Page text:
Use paint to create a classic look of something like a tea chest, or a panelled create. This should cover all the bottom cabinets. This is an easier look to achieve with wooden cabinets, but the idea can be translated for other surfaces. Use stencils to write words lie ‘fragile’ or a section of an address onto the cupboards. To write a word that goes over the gap between two doors.
Create a Frieze
Turn the kitchen cabinets into your private canvas. Paint a frieze across the top cabinets. Choose a theme that means something to your family. This may be animals, or fairies, or moon and stars. Paint the simple pictures in full color, or choose one, solid, dark to form a silhouette.
You can also choose one or two cabinets to paint a form form of mural on. If you are artistic, this will be easier. If you feel that you can’t paint, though, you can use simple images, or even outlines for effect.
Create an Ombre Look
Why not use graded shades of the same paint to create an ombre look in your kitchen. Begin with a darker shade at the top of the higher row of cabinets, then paint in gradually lightening shades of the same paint all the way to the bottom of the lower cabinets.
You can also be creative and grade the paint from one color to a pale shade and then introduce a light shade of a complementary color at the bottom of the higher cabinets. Pick up this shade and color at the top of the lower cabinets and continue the grading until the bottom edge, which will be darker.
It is not useful to paint on a surface that is not thoroughly prepared, because the paint won’t adhere to the surface properly. Especially in the kitchen, where the cabinets are going to get some form of moisture or even oil on them occasionally, this is very important.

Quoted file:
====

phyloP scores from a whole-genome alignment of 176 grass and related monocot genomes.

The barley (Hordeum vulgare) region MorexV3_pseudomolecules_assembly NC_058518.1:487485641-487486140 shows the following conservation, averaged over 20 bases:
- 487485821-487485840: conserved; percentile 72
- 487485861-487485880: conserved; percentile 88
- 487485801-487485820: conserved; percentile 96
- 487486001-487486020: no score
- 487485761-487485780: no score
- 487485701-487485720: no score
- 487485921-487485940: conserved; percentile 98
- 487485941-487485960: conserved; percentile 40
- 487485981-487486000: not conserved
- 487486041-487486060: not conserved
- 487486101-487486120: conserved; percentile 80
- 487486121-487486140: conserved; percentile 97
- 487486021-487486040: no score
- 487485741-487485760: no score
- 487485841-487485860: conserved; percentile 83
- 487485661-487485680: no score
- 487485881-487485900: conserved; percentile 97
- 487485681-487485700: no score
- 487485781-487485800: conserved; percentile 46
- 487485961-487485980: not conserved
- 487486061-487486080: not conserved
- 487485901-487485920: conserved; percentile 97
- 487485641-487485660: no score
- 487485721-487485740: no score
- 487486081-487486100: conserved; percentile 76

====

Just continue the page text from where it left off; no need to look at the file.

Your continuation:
Before you paint any of your cabinets, you must make sure the surfaces are well-prepared. Click here for advice on how to do this properly.
Wrapping Up Our Painted Kitchen Cabinet Ideas
Simply painting the cabinets can create a whole new look for your kitchen. Take some of the painted kitchen cabinet ideas here and that look will be unique or special. Before you embark on any painting project for your kitchen cabinets, though, check below for even more kitchen cabinet painting info.
Ready To Learn More?
Check out our Painting Kitchen Cabinets hub page for everything you could want to know about cabinet painting including costs, how-tos, reviews, and more.
I started painting in 2001 and have seen just about everything in my painting career. I started in production and commercial painting, then moved over to new construction and remodeling during the boom of the early 2000s. Post 2010, I niched down into residential painting where I have done everything from exteriors, decks, interiors, furniture and more. Over the last few years, I’ve had a focus on kitchen cabinets.
I started the DIY Painting Tips blog in 2015 to start sharing everything I’ve learned over the years and help all the people who’d rather tackle their painting projects themselves.